Bug hunter Andrey Leonov claims that Facebook issued him $40,000 bug bounty for gaining remote code execution on its servers using ImageMagick flaw.
Facebook Paid $40,000 Bounty To This Hacker!
First of all, let me tell you about ImageMagick it is a free and open-source software suite for displaying, converting, and editing raster image and vector image files. It can read and write over 200 image file formats.
As reported by The Register, a Flaw in ImageMagick was found at the end of April 1, 2016, in which the tools could be abused to allow attackers to upload malicious images that grant remote code execution from where many further compromise, data exfiltration, and lateral movement may be possible.
Now it looks like a hacker has gained remote code execution on its servers using that ImageMagick flaw. Andrey Leonov has shared a blog post in which he had disclosed how he learned remote code execution on Facebook’s server using the flaw.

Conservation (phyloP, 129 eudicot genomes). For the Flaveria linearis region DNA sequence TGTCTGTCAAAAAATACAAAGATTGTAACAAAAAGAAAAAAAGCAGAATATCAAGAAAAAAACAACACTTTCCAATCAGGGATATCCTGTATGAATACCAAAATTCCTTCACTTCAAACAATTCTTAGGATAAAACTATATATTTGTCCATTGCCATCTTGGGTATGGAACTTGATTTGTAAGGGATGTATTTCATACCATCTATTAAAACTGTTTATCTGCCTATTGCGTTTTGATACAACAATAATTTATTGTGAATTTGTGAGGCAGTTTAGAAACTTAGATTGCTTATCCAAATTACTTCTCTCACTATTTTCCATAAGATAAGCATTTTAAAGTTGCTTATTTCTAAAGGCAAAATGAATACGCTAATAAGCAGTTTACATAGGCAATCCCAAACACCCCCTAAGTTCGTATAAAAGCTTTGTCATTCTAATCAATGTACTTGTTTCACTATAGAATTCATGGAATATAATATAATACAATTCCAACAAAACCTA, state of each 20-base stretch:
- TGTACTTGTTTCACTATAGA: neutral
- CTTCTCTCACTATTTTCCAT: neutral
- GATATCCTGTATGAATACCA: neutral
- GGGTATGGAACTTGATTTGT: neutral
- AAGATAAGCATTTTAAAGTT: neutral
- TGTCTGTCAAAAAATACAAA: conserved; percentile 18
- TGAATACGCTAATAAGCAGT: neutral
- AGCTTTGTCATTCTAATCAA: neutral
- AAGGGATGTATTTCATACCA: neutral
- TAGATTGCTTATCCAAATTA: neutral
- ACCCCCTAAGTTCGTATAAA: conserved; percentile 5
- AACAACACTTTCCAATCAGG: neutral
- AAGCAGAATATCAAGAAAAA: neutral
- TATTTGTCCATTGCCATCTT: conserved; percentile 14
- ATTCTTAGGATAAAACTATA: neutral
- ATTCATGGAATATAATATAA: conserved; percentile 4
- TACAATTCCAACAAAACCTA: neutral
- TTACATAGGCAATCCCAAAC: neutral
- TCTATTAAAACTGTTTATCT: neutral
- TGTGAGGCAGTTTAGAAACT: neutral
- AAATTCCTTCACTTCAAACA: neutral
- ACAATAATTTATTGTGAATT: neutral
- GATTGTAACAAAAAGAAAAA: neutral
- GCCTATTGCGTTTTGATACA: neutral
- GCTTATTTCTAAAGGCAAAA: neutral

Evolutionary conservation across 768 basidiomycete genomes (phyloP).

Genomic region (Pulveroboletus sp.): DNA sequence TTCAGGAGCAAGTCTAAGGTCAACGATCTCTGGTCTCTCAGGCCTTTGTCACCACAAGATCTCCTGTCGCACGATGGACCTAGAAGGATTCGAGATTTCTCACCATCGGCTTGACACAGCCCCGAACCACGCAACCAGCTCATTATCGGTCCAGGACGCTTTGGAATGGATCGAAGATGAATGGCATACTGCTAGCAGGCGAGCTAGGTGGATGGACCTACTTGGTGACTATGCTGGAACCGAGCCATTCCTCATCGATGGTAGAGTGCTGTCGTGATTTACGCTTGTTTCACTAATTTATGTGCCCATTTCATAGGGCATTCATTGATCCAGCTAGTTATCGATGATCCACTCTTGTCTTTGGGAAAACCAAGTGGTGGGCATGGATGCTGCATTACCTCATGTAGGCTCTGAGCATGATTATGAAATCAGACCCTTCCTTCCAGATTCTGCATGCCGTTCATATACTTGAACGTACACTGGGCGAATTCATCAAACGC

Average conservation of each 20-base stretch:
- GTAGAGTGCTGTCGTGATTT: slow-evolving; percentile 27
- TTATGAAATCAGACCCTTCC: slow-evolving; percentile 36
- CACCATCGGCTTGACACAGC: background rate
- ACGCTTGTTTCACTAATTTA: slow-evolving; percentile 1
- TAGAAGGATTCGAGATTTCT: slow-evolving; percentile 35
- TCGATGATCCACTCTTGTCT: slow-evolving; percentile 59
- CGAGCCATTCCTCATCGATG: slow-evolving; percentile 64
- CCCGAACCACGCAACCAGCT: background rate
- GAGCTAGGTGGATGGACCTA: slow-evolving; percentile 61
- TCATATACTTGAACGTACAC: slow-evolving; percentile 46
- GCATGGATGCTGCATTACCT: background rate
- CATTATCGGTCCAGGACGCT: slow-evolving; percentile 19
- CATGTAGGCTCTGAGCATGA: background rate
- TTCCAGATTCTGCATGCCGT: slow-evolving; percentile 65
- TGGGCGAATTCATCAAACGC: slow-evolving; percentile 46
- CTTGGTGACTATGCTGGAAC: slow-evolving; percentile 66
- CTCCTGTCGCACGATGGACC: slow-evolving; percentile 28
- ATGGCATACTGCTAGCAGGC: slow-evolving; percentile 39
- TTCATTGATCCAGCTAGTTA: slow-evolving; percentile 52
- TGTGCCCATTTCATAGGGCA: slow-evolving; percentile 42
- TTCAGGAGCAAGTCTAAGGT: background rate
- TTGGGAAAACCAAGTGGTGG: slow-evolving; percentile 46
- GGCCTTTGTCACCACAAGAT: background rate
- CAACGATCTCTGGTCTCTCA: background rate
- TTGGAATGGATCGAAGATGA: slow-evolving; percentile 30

The hacker has given all the details, except the sensitive proof-of-concept exploit. Hackers claim that he discovered the flaw accidentally when another service to Facebook redirected him, then he decided to look whether the ImageMagick flaw was left unpatched.
— Andrew Leonov (@4lemon) January 17, 2017
“For full proof that exploit works, I provided Facebook security team with result of cat /proc/version output which is not going to publish here”
Andrey Leonov said “Once upon a time on Saturday in October i was testing some big service (not Facebook) when some redirect followed me on Facebook. It was a «Share on Facebook» dialog,”
“I am glad to be the one of those who broke the Facebook”. Andrey Leonov claims that he received a $40,000 bounty from Facebook, which looks like the highest bounty figure paid by Facebook. Andrey Leonov reported the vulnerability on 16 October 1, 2016, and he got the reward on 28 October 2016.
So, what do you think about this? Share your views in the comment box below.